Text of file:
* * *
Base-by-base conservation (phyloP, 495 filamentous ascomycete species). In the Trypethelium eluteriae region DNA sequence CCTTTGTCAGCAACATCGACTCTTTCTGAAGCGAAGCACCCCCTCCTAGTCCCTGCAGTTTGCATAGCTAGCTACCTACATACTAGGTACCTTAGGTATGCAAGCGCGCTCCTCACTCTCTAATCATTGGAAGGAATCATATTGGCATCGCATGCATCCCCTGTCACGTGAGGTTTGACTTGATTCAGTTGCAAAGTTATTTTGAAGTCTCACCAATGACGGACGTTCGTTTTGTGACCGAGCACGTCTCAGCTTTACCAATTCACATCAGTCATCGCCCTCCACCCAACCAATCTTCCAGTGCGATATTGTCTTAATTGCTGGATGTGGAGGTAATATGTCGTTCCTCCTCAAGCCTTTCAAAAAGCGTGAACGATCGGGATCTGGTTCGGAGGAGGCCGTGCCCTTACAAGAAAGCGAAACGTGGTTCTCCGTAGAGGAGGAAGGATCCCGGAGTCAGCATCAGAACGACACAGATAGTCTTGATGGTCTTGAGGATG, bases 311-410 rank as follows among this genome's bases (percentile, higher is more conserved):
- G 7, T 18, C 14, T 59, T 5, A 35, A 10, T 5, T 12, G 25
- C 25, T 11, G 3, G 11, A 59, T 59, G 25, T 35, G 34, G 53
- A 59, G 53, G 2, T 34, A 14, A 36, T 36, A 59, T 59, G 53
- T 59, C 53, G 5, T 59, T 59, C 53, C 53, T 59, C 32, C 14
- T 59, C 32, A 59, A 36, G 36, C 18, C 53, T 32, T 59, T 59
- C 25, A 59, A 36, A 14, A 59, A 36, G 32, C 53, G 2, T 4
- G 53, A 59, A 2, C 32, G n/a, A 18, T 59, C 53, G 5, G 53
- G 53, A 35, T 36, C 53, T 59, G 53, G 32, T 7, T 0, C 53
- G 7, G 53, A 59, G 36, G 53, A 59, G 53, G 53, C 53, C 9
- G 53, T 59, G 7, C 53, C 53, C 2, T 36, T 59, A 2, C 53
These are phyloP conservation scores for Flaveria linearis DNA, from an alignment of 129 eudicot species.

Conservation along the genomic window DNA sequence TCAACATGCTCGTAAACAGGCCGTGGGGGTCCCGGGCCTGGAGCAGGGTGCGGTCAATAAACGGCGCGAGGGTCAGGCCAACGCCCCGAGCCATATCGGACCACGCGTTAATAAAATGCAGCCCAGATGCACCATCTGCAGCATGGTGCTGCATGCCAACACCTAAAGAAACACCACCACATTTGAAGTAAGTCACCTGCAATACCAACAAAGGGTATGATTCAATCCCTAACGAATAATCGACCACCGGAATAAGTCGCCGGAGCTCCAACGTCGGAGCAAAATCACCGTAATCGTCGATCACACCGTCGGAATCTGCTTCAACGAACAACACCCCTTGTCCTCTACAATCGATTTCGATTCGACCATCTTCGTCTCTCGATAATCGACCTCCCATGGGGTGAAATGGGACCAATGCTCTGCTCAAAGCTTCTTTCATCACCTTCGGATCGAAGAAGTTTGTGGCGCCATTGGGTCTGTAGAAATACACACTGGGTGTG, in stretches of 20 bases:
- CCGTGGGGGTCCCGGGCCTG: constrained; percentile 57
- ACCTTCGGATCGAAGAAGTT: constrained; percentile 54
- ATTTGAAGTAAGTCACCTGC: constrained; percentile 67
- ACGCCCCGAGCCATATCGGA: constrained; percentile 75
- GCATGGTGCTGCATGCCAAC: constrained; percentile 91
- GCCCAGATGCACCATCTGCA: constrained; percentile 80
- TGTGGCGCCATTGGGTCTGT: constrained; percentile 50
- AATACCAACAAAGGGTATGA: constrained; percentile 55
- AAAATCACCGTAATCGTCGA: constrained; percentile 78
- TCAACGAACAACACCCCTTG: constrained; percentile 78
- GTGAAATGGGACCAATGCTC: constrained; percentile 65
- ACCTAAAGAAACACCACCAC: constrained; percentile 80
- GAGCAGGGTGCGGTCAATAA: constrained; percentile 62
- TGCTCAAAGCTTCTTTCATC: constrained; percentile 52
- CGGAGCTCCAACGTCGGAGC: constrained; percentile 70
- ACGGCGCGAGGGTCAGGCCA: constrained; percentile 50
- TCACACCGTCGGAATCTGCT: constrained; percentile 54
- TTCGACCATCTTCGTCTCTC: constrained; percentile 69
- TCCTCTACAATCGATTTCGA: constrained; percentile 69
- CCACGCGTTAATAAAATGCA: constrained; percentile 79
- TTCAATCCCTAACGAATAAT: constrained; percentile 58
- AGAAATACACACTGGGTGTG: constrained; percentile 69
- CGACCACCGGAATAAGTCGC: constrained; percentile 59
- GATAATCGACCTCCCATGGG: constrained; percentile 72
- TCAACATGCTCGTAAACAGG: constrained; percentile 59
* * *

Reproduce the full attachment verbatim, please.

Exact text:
Base-by-base conservation (phyloP, 495 filamentous ascomycete species). In the Trypethelium eluteriae region DNA sequence CCTTTGTCAGCAACATCGACTCTTTCTGAAGCGAAGCACCCCCTCCTAGTCCCTGCAGTTTGCATAGCTAGCTACCTACATACTAGGTACCTTAGGTATGCAAGCGCGCTCCTCACTCTCTAATCATTGGAAGGAATCATATTGGCATCGCATGCATCCCCTGTCACGTGAGGTTTGACTTGATTCAGTTGCAAAGTTATTTTGAAGTCTCACCAATGACGGACGTTCGTTTTGTGACCGAGCACGTCTCAGCTTTACCAATTCACATCAGTCATCGCCCTCCACCCAACCAATCTTCCAGTGCGATATTGTCTTAATTGCTGGATGTGGAGGTAATATGTCGTTCCTCCTCAAGCCTTTCAAAAAGCGTGAACGATCGGGATCTGGTTCGGAGGAGGCCGTGCCCTTACAAGAAAGCGAAACGTGGTTCTCCGTAGAGGAGGAAGGATCCCGGAGTCAGCATCAGAACGACACAGATAGTCTTGATGGTCTTGAGGATG, bases 311-410 rank as follows among this genome's bases (percentile, higher is more conserved):
- G 7, T 18, C 14, T 59, T 5, A 35, A 10, T 5, T 12, G 25
- C 25, T 11, G 3, G 11, A 59, T 59, G 25, T 35, G 34, G 53
- A 59, G 53, G 2, T 34, A 14, A 36, T 36, A 59, T 59, G 53
- T 59, C 53, G 5, T 59, T 59, C 53, C 53, T 59, C 32, C 14
- T 59, C 32, A 59, A 36, G 36, C 18, C 53, T 32, T 59, T 59
- C 25, A 59, A 36, A 14, A 59, A 36, G 32, C 53, G 2, T 4
- G 53, A 59, A 2, C 32, G n/a, A 18, T 59, C 53, G 5, G 53
- G 53, A 35, T 36, C 53, T 59, G 53, G 32, T 7, T 0, C 53
- G 7, G 53, A 59, G 36, G 53, A 59, G 53, G 53, C 53, C 9
- G 53, T 59, G 7, C 53, C 53, C 2, T 36, T 59, A 2, C 53
These are phyloP conservation scores for Flaveria linearis DNA, from an alignment of 129 eudicot species.

Conservation along the genomic window DNA sequence TCAACATGCTCGTAAACAGGCCGTGGGGGTCCCGGGCCTGGAGCAGGGTGCGGTCAATAAACGGCGCGAGGGTCAGGCCAACGCCCCGAGCCATATCGGACCACGCGTTAATAAAATGCAGCCCAGATGCACCATCTGCAGCATGGTGCTGCATGCCAACACCTAAAGAAACACCACCACATTTGAAGTAAGTCACCTGCAATACCAACAAAGGGTATGATTCAATCCCTAACGAATAATCGACCACCGGAATAAGTCGCCGGAGCTCCAACGTCGGAGCAAAATCACCGTAATCGTCGATCACACCGTCGGAATCTGCTTCAACGAACAACACCCCTTGTCCTCTACAATCGATTTCGATTCGACCATCTTCGTCTCTCGATAATCGACCTCCCATGGGGTGAAATGGGACCAATGCTCTGCTCAAAGCTTCTTTCATCACCTTCGGATCGAAGAAGTTTGTGGCGCCATTGGGTCTGTAGAAATACACACTGGGTGTG, in stretches of 20 bases:
- CCGTGGGGGTCCCGGGCCTG: constrained; percentile 57
- ACCTTCGGATCGAAGAAGTT: constrained; percentile 54
- ATTTGAAGTAAGTCACCTGC: constrained; percentile 67
- ACGCCCCGAGCCATATCGGA: constrained; percentile 75
- GCATGGTGCTGCATGCCAAC: constrained; percentile 91
- GCCCAGATGCACCATCTGCA: constrained; percentile 80
- TGTGGCGCCATTGGGTCTGT: constrained; percentile 50
- AATACCAACAAAGGGTATGA: constrained; percentile 55
- AAAATCACCGTAATCGTCGA: constrained; percentile 78
- TCAACGAACAACACCCCTTG: constrained; percentile 78
- GTGAAATGGGACCAATGCTC: constrained; percentile 65
- ACCTAAAGAAACACCACCAC: constrained; percentile 80
- GAGCAGGGTGCGGTCAATAA: constrained; percentile 62
- TGCTCAAAGCTTCTTTCATC: constrained; percentile 52
- CGGAGCTCCAACGTCGGAGC: constrained; percentile 70
- ACGGCGCGAGGGTCAGGCCA: constrained; percentile 50
- TCACACCGTCGGAATCTGCT: constrained; percentile 54
- TTCGACCATCTTCGTCTCTC: constrained; percentile 69
- TCCTCTACAATCGATTTCGA: constrained; percentile 69
- CCACGCGTTAATAAAATGCA: constrained; percentile 79
- TTCAATCCCTAACGAATAAT: constrained; percentile 58
- AGAAATACACACTGGGTGTG: constrained; percentile 69
- CGACCACCGGAATAAGTCGC: constrained; percentile 59
- GATAATCGACCTCCCATGGG: constrained; percentile 72
- TCAACATGCTCGTAAACAGG: constrained; percentile 59